Cheap credit party ending


THE FINANCIAL services industry has made it possible for millions of Americans to stop thinking, "I can't afford that."

Now Wall Street is beginning to wonder how many people really couldn't afford what they bought in recent years on incredibly cheap credit.

One percent mortgage loans, zero percent car loans, home-equity loans for more than your property is worth - all of this has been the cushy financial reality for U.S. consumers since 2003 or so.

While talk of a housing bubble has been incessant over the past year, only now are the money-changers on Wall Street beginning to worry about payback - that is, how much of the credit extended won't be paid back.

Home mortgage and equity credit line debt has swelled from $5 trillion in 2001 to $8 trillion now. And there's a lender behind every borrower.

Richard X. Bove, a banking industry analyst at the firm of Punk, Ziegel & Co. in New York, this month sent clients a research report with a chilling title: "This Powder Keg is Going to Blow."

Bove notes that the variations on adjustable-rate mortgages with low "teaser" rates have mushroomed, leading up to the newest twist: the so-called option ARM, in which the homebuyer chooses among several payment options, including paying only the loan interest each month. We're reliving the 1920s, Bove says. In those boom years, interest-only loans were standard, and lenders usually had the right to demand full payment on home loans after five years.

When the Great Depression arrived in the 1930s, and incomes and asset values dived, home repossessions soared.

Bove believes the lending industry has taken a step backward with option ARMs. "They are an outrage," he said. "The consumer simply does not understand what this loan is" in terms of the risks it poses - not the least of which is that the loan principal amount can rise instead of shrinking as it would under a full-payment loan.

What if home prices stop rising, or even decline? That could seal the fate of homebuyers who figured that, if their income couldn't keep pace with their payment obligations, they could simply sell their home at a profit and pay off what they owe.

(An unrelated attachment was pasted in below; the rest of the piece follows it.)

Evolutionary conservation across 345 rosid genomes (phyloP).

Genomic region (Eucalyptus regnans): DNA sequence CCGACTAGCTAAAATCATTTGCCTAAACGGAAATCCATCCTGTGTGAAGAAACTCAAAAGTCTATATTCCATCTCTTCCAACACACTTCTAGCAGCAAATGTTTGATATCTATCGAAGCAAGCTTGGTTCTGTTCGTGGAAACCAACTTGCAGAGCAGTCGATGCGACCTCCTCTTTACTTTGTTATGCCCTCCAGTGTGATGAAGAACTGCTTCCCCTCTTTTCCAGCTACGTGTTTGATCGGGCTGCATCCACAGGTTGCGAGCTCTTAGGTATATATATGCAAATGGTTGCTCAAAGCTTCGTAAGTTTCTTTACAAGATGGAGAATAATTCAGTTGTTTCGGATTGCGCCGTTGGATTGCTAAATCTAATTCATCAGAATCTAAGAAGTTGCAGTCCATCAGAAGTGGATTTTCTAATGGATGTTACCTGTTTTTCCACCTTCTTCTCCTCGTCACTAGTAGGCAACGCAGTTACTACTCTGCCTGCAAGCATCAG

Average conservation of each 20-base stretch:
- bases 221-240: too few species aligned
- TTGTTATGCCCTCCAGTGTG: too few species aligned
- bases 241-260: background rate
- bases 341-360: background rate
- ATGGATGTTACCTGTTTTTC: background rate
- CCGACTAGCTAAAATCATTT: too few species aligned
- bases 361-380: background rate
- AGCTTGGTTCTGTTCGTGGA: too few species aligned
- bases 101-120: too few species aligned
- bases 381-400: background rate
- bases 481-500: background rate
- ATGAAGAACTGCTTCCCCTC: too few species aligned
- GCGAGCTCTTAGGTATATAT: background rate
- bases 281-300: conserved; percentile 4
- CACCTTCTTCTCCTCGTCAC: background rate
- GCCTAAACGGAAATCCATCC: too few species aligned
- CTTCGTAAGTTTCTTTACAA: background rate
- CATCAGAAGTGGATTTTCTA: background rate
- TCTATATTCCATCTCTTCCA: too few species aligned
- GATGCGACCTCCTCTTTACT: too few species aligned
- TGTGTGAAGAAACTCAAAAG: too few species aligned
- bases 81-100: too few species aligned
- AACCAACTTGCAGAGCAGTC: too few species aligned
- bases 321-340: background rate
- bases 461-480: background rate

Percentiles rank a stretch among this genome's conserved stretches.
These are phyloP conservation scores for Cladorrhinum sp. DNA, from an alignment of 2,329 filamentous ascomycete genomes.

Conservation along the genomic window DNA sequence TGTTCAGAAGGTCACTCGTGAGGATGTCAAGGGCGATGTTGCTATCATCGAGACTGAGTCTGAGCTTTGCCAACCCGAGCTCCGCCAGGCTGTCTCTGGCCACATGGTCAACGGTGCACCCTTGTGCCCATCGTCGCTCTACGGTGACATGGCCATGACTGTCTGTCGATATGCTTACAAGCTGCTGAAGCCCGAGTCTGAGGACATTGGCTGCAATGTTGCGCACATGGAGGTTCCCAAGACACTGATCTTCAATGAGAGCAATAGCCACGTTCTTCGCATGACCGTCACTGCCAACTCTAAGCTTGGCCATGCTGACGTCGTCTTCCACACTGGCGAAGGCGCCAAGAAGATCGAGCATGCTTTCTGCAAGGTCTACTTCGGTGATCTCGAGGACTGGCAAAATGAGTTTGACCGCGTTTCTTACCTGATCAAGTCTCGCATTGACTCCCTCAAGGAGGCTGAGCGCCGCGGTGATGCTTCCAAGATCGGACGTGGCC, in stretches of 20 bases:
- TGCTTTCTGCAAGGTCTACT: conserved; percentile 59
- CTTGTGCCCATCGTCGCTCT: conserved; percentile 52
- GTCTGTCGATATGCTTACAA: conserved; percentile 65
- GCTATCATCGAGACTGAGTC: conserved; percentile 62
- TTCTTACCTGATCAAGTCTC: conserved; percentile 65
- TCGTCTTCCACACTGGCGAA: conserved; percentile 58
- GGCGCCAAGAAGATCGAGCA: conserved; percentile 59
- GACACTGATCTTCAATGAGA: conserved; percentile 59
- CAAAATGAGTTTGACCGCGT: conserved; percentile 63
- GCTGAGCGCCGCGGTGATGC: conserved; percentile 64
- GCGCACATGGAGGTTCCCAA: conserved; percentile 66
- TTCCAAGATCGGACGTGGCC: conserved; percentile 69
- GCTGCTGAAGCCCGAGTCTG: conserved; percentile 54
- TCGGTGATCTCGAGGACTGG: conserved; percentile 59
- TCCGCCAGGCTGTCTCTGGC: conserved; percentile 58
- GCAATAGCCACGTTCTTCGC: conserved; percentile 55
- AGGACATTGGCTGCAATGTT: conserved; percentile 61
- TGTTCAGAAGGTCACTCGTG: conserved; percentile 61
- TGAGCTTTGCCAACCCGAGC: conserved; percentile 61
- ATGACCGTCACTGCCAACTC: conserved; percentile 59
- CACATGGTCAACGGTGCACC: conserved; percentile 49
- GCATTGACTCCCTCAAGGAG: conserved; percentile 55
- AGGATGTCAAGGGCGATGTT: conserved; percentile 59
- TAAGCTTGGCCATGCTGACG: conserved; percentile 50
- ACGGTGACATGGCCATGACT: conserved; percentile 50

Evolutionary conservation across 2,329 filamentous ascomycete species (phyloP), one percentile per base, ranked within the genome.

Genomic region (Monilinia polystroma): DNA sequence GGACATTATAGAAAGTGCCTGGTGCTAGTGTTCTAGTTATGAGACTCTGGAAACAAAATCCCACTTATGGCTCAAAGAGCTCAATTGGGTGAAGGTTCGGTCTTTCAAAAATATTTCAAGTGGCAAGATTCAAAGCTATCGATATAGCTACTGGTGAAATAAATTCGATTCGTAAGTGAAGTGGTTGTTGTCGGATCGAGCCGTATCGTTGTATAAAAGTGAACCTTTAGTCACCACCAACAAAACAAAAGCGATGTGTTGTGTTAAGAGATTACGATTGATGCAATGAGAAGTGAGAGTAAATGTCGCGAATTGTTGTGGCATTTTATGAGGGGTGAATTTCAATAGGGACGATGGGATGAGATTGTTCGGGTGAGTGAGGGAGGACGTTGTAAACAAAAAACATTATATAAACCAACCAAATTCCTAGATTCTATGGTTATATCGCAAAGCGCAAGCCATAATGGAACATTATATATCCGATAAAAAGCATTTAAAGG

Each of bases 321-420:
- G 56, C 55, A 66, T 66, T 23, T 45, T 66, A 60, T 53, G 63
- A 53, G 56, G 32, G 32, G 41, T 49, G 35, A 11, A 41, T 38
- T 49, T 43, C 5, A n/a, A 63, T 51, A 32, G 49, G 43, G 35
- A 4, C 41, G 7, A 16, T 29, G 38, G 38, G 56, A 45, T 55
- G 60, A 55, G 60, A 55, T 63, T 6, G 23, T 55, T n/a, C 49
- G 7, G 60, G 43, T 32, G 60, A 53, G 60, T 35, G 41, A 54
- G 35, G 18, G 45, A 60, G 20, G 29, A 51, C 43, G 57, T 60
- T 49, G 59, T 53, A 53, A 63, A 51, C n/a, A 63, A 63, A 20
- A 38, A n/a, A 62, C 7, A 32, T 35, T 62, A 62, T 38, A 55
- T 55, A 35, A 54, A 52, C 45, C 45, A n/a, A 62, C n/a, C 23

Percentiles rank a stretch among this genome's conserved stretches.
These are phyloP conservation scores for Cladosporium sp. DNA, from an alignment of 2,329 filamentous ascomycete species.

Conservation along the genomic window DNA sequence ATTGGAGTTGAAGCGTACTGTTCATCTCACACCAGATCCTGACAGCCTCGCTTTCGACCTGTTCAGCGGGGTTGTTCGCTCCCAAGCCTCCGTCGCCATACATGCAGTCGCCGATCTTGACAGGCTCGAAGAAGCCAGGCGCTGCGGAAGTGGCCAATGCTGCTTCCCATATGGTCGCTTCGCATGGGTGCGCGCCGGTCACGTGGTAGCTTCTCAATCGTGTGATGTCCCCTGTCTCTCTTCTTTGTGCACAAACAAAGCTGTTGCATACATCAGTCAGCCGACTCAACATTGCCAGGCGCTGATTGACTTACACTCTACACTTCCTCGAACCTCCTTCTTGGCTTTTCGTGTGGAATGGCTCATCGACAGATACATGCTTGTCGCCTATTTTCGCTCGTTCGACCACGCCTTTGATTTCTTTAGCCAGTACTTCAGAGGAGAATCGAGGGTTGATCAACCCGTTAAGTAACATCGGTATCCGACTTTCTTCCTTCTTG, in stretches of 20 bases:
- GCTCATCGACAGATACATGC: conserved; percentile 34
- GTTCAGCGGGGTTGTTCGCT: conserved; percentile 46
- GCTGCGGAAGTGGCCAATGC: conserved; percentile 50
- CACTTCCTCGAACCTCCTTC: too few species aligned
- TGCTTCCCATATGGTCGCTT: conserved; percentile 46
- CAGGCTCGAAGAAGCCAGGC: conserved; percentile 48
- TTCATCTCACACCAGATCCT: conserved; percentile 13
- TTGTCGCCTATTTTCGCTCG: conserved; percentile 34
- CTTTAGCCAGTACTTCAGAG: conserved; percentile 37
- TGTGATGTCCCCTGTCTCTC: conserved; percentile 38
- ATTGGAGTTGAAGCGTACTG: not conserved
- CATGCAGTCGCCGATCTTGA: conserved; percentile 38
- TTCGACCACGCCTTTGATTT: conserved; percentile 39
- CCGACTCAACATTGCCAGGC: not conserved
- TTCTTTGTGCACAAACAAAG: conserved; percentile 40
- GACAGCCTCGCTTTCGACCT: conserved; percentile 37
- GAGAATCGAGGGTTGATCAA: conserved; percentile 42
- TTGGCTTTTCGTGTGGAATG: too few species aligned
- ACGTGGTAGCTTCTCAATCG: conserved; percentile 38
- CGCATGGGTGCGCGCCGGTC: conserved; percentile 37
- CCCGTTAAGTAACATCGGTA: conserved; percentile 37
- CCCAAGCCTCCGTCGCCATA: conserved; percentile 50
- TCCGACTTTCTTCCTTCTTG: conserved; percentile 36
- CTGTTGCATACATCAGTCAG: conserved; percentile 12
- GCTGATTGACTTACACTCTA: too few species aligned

But don't most people make their house payment, no matter what? Historically, they have.

For Wall Street, however, just the scent of a significant homeowner delinquency problem could be enough to spark a vicious reaction. Hedge funds and other trigger-finger investors won't wait to find out how bad things might get.

Worth noting is that financial services stocks make up the biggest single chunk of market value in the blue-chip Standard & Poor's 500 index, at nearly 20 percent.

The biggest threat of upheaval is in the mortgage-backed securities market itself.

That market, worth nearly $3 trillion, has provided much of the capital for the housing boom. Instead of holding on to the loans they make, many lenders package them and sell them to investors via mortgage-backed bonds.

If the mortgage-backed securities market were to seize up because of a pullback by nervous investors, the ripples would be felt across Wall Street, and around the globe.

The question is, will it take a full-blown financial crisis to get the lending industry, and those who supply it with capital, to admit the truth to people whose homeownership ambitions far exceed their means: "No, you really can't afford that."

Tom Petruno is a columnist for the Los Angeles Times, a Tribune Publishing newspaper.

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